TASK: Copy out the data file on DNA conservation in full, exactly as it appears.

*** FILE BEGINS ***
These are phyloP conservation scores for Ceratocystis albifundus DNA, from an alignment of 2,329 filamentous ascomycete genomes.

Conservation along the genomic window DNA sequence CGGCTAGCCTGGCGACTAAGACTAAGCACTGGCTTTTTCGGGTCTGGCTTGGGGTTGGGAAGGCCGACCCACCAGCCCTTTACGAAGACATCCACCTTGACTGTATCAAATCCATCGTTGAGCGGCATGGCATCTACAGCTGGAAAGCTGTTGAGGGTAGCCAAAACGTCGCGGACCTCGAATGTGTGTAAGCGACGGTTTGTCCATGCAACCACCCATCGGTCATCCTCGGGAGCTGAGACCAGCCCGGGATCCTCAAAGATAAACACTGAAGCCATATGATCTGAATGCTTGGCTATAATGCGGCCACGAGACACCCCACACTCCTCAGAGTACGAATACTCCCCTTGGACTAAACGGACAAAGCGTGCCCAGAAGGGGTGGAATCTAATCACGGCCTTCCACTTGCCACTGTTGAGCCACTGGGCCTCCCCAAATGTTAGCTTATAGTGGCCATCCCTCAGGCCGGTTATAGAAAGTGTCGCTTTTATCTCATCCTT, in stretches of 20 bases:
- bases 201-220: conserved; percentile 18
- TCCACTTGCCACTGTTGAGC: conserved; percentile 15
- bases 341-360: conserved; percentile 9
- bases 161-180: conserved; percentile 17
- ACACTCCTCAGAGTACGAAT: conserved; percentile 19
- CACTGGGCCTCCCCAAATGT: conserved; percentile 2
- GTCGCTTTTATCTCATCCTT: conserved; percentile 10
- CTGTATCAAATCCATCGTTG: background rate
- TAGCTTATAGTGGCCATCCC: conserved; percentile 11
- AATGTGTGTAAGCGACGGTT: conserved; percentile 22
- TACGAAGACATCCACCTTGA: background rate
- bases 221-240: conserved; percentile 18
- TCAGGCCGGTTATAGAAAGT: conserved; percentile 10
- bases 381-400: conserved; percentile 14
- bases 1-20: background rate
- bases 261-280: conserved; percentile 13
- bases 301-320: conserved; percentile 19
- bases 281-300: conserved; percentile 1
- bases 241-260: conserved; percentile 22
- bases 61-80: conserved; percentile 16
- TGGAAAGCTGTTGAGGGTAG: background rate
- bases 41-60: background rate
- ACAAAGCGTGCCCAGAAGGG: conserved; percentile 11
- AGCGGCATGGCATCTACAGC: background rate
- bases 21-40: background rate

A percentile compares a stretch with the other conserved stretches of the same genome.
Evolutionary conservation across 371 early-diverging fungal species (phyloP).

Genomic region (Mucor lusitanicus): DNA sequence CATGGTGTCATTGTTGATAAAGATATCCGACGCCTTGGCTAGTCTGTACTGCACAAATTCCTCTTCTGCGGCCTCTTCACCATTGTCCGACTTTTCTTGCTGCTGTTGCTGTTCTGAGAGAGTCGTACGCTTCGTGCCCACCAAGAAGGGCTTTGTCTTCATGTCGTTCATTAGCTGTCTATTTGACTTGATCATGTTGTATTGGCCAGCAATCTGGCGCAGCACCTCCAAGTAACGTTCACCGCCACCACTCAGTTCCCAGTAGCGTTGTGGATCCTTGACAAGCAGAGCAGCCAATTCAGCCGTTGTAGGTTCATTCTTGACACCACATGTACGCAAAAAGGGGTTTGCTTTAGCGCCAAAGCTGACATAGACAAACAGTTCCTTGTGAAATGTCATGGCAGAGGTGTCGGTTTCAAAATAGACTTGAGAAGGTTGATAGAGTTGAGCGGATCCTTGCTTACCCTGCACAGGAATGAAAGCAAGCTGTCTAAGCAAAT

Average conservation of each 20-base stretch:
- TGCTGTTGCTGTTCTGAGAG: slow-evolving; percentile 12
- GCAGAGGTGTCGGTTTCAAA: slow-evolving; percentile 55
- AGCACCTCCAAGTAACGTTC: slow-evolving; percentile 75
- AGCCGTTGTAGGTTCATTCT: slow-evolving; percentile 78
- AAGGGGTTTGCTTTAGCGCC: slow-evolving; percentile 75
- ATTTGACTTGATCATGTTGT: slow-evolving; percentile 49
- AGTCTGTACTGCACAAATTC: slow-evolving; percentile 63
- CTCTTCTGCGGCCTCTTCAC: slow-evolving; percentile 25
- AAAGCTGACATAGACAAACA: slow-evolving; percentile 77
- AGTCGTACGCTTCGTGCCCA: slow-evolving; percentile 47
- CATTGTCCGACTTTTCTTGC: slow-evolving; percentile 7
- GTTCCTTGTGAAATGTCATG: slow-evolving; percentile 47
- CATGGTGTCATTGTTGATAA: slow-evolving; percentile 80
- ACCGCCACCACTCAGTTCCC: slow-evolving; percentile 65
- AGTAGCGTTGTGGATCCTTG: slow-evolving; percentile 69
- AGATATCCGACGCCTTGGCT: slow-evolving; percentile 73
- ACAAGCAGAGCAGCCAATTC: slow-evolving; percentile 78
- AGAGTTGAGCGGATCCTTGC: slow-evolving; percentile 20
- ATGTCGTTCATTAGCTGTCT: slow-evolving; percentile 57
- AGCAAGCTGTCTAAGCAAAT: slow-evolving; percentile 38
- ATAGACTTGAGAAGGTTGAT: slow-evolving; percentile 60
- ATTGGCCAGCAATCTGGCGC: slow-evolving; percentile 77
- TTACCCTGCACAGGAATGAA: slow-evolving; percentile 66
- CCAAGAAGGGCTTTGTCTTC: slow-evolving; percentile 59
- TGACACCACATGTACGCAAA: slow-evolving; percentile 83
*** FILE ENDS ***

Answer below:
These are phyloP conservation scores for Ceratocystis albifundus DNA, from an alignment of 2,329 filamentous ascomycete genomes.

Conservation along the genomic window DNA sequence CGGCTAGCCTGGCGACTAAGACTAAGCACTGGCTTTTTCGGGTCTGGCTTGGGGTTGGGAAGGCCGACCCACCAGCCCTTTACGAAGACATCCACCTTGACTGTATCAAATCCATCGTTGAGCGGCATGGCATCTACAGCTGGAAAGCTGTTGAGGGTAGCCAAAACGTCGCGGACCTCGAATGTGTGTAAGCGACGGTTTGTCCATGCAACCACCCATCGGTCATCCTCGGGAGCTGAGACCAGCCCGGGATCCTCAAAGATAAACACTGAAGCCATATGATCTGAATGCTTGGCTATAATGCGGCCACGAGACACCCCACACTCCTCAGAGTACGAATACTCCCCTTGGACTAAACGGACAAAGCGTGCCCAGAAGGGGTGGAATCTAATCACGGCCTTCCACTTGCCACTGTTGAGCCACTGGGCCTCCCCAAATGTTAGCTTATAGTGGCCATCCCTCAGGCCGGTTATAGAAAGTGTCGCTTTTATCTCATCCTT, in stretches of 20 bases:
- bases 201-220: conserved; percentile 18
- TCCACTTGCCACTGTTGAGC: conserved; percentile 15
- bases 341-360: conserved; percentile 9
- bases 161-180: conserved; percentile 17
- ACACTCCTCAGAGTACGAAT: conserved; percentile 19
- CACTGGGCCTCCCCAAATGT: conserved; percentile 2
- GTCGCTTTTATCTCATCCTT: conserved; percentile 10
- CTGTATCAAATCCATCGTTG: background rate
- TAGCTTATAGTGGCCATCCC: conserved; percentile 11
- AATGTGTGTAAGCGACGGTT: conserved; percentile 22
- TACGAAGACATCCACCTTGA: background rate
- bases 221-240: conserved; percentile 18
- TCAGGCCGGTTATAGAAAGT: conserved; percentile 10
- bases 381-400: conserved; percentile 14
- bases 1-20: background rate
- bases 261-280: conserved; percentile 13
- bases 301-320: conserved; percentile 19
- bases 281-300: conserved; percentile 1
- bases 241-260: conserved; percentile 22
- bases 61-80: conserved; percentile 16
- TGGAAAGCTGTTGAGGGTAG: background rate
- bases 41-60: background rate
- ACAAAGCGTGCCCAGAAGGG: conserved; percentile 11
- AGCGGCATGGCATCTACAGC: background rate
- bases 21-40: background rate

A percentile compares a stretch with the other conserved stretches of the same genome.
Evolutionary conservation across 371 early-diverging fungal species (phyloP).

Genomic region (Mucor lusitanicus): DNA sequence CATGGTGTCATTGTTGATAAAGATATCCGACGCCTTGGCTAGTCTGTACTGCACAAATTCCTCTTCTGCGGCCTCTTCACCATTGTCCGACTTTTCTTGCTGCTGTTGCTGTTCTGAGAGAGTCGTACGCTTCGTGCCCACCAAGAAGGGCTTTGTCTTCATGTCGTTCATTAGCTGTCTATTTGACTTGATCATGTTGTATTGGCCAGCAATCTGGCGCAGCACCTCCAAGTAACGTTCACCGCCACCACTCAGTTCCCAGTAGCGTTGTGGATCCTTGACAAGCAGAGCAGCCAATTCAGCCGTTGTAGGTTCATTCTTGACACCACATGTACGCAAAAAGGGGTTTGCTTTAGCGCCAAAGCTGACATAGACAAACAGTTCCTTGTGAAATGTCATGGCAGAGGTGTCGGTTTCAAAATAGACTTGAGAAGGTTGATAGAGTTGAGCGGATCCTTGCTTACCCTGCACAGGAATGAAAGCAAGCTGTCTAAGCAAAT

Average conservation of each 20-base stretch:
- TGCTGTTGCTGTTCTGAGAG: slow-evolving; percentile 12
- GCAGAGGTGTCGGTTTCAAA: slow-evolving; percentile 55
- AGCACCTCCAAGTAACGTTC: slow-evolving; percentile 75
- AGCCGTTGTAGGTTCATTCT: slow-evolving; percentile 78
- AAGGGGTTTGCTTTAGCGCC: slow-evolving; percentile 75
- ATTTGACTTGATCATGTTGT: slow-evolving; percentile 49
- AGTCTGTACTGCACAAATTC: slow-evolving; percentile 63
- CTCTTCTGCGGCCTCTTCAC: slow-evolving; percentile 25
- AAAGCTGACATAGACAAACA: slow-evolving; percentile 77
- AGTCGTACGCTTCGTGCCCA: slow-evolving; percentile 47
- CATTGTCCGACTTTTCTTGC: slow-evolving; percentile 7
- GTTCCTTGTGAAATGTCATG: slow-evolving; percentile 47
- CATGGTGTCATTGTTGATAA: slow-evolving; percentile 80
- ACCGCCACCACTCAGTTCCC: slow-evolving; percentile 65
- AGTAGCGTTGTGGATCCTTG: slow-evolving; percentile 69
- AGATATCCGACGCCTTGGCT: slow-evolving; percentile 73
- ACAAGCAGAGCAGCCAATTC: slow-evolving; percentile 78
- AGAGTTGAGCGGATCCTTGC: slow-evolving; percentile 20
- ATGTCGTTCATTAGCTGTCT: slow-evolving; percentile 57
- AGCAAGCTGTCTAAGCAAAT: slow-evolving; percentile 38
- ATAGACTTGAGAAGGTTGAT: slow-evolving; percentile 60
- ATTGGCCAGCAATCTGGCGC: slow-evolving; percentile 77
- TTACCCTGCACAGGAATGAA: slow-evolving; percentile 66
- CCAAGAAGGGCTTTGTCTTC: slow-evolving; percentile 59
- TGACACCACATGTACGCAAA: slow-evolving; percentile 83